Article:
For more information on the data or to speak with the project leads in Paris, Berlin, or Washington, please respond directly to this email or contact any of the project leads below.
Polling was conducted by Kantar and data for the survey was collected from a nationally representative population aged 18 and older in all three countries: United States (1001 respondents), France (1004 respondents) and Germany (1001 respondents). The collection method of the data consisted of interviewing via an online survey, using recruitment via online response panels. Fieldwork was conducted in all three countries between 9-22 Januray 2020. A second field work was conducted between 11-19 May 2020 to determine the impact that the crisis posed by the covid-19 would carry on respondents.
About the Bertelsmann Foundation:
The Bertelsmann Foundation, established in 2008, was created to promote and strengthen the transatlantic relationship. Through research, analysis, forums, and audiovisual and multimedia content, we seek to educate and engage our audience on the most pressing economic, political, and social challenges facing the United States and Europe.
About the German Marshall Fund:
The German Marshall Fund of the United States (GMF) strengthens transatlantic cooperation on regional, national, and global challenges and opportunities in the spirit of the Marshall Plan. GMF contributes research and analysis and convenes leaders on transatlantic issues relevant to policymakers. GMF offers rising leaders opportunities to develop their skills and networks through transatlantic exchange, and supports civil society in the Balkans and Black Sea regions by fostering democratic initiatives, rule of law, and regional cooperation. Founded in 1972 as a non-partisan, nonprofit organization through a gift from Germany as a permanent memorial to Marshall Plan assistance, GMF maintains a strong presence on both sides of the Atlantic. In addition to its headquarters in Washington, DC, GMF has offices in Berlin, Paris, Brussels, Belgrade, Ankara, Bucharest, and Warsaw. Learn more about GMF’s work at www.gmfus.org.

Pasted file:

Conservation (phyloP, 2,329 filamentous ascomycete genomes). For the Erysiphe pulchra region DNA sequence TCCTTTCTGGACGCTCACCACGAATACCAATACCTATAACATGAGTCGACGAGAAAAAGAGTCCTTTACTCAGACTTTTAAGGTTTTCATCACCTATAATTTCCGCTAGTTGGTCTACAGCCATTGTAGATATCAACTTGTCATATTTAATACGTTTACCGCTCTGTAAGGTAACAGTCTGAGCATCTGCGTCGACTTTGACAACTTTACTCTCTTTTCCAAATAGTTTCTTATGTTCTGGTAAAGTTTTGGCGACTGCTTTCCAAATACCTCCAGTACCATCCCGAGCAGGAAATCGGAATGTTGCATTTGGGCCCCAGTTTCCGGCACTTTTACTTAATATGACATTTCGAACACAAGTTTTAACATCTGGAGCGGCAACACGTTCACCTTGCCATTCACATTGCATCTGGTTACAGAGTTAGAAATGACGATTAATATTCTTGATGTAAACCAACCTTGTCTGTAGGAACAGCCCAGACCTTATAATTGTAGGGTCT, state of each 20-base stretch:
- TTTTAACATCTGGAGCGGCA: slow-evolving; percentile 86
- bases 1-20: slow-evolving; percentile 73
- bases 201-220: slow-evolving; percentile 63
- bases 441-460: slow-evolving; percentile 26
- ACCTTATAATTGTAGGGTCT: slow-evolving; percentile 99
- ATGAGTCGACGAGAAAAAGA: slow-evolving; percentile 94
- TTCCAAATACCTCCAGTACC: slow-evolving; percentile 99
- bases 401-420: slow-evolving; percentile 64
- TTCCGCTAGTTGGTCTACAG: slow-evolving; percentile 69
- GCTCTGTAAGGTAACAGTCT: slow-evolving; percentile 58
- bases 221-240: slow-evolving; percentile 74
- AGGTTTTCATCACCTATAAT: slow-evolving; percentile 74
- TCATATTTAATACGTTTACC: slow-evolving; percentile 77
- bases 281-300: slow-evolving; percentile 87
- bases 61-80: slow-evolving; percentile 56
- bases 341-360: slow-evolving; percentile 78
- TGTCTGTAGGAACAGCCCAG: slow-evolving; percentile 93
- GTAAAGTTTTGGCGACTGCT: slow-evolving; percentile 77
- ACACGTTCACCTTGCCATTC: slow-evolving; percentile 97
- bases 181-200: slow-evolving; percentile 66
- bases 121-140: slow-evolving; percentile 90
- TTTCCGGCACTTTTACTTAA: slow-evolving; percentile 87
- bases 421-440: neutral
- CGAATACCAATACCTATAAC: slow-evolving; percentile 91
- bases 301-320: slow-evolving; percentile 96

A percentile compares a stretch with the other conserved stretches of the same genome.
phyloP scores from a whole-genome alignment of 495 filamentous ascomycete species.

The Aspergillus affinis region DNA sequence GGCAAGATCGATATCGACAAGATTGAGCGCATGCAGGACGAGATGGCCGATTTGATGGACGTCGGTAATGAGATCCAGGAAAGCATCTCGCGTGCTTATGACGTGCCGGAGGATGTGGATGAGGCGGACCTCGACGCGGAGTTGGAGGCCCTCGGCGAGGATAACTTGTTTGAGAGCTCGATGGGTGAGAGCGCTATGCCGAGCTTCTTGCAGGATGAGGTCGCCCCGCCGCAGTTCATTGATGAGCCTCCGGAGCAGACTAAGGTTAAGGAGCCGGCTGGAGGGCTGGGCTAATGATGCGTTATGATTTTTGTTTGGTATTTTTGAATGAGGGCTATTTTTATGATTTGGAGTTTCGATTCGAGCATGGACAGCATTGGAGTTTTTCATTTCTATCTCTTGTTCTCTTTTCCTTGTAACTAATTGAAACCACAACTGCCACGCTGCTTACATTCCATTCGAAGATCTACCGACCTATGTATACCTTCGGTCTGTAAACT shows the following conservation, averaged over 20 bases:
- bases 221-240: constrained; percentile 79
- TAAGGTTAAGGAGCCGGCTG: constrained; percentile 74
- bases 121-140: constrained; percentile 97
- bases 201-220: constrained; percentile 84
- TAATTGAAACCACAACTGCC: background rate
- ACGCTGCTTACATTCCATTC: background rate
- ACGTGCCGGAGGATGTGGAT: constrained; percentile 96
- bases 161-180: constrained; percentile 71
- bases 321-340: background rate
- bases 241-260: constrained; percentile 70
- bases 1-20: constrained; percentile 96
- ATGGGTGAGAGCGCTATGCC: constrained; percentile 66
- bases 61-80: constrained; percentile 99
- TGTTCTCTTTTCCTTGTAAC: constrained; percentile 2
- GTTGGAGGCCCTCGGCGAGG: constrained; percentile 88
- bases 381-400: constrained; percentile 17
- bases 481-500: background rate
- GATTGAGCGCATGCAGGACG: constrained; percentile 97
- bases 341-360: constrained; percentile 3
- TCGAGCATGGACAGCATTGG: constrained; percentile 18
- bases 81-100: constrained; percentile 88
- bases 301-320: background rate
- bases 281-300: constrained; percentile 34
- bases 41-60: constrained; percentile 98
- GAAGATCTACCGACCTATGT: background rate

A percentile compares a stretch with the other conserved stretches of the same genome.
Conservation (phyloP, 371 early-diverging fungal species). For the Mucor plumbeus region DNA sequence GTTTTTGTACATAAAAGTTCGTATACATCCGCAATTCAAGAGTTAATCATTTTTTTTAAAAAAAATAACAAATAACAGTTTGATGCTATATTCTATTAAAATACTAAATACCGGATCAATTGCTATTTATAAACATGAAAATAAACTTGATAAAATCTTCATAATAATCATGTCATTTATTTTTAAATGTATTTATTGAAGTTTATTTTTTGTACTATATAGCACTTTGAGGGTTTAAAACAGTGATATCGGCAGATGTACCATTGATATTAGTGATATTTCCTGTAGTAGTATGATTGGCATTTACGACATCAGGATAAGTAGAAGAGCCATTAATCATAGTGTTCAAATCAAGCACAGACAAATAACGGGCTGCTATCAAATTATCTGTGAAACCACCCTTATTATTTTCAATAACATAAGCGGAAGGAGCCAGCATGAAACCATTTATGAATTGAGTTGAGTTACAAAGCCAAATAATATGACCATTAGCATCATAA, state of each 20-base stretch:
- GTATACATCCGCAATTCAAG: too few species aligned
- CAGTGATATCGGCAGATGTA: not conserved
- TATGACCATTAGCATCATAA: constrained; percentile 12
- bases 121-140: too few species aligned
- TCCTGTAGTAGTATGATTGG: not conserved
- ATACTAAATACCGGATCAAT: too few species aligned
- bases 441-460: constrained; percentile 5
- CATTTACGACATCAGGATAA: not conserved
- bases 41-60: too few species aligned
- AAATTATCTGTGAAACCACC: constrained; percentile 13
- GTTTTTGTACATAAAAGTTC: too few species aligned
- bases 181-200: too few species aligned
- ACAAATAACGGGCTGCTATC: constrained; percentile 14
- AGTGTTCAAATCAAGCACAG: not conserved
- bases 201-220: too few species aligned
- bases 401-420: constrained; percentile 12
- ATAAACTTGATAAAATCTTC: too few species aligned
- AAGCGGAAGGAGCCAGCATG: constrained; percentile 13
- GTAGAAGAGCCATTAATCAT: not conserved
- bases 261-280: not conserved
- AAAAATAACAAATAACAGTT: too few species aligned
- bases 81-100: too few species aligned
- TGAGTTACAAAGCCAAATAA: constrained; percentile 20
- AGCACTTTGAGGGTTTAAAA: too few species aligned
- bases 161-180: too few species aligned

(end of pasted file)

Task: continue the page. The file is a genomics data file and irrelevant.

About Institut Montaigne:
Institut Montaigne is a nonprofit, independent think tank based in Paris, France. Our mission is to craft public policy proposals aimed at shaping political debates and decision making in France and Europe. We bring together leaders from a diverse range of backgrounds - government, civil society, corporations and academia - to produce balanced analyses, international benchmarking and evidence-based research. We promote a balanced vision of society, in which open and competitive markets go hand in hand with equality of opportunity and social cohesion. Our strong commitment to representative democracy and citizen participation, on the one hand, and European sovereignty and integration, on the other, form the intellectual basis for our work. Institut Montaigne is funded by corporations and individuals, none of whom contribute to more than 3% of its annual budget (€6.5M in 2019).
Media Relations Contacts:
Institut Montaigne: Lara Oliveau (Paris, [email protected])
Bertelsmann Foundation: Nathan Crist (Berlin, [email protected])
GMF: Sydney Simon (Washington, [email protected])
GMF: Sena Staufer (Berlin, [email protected])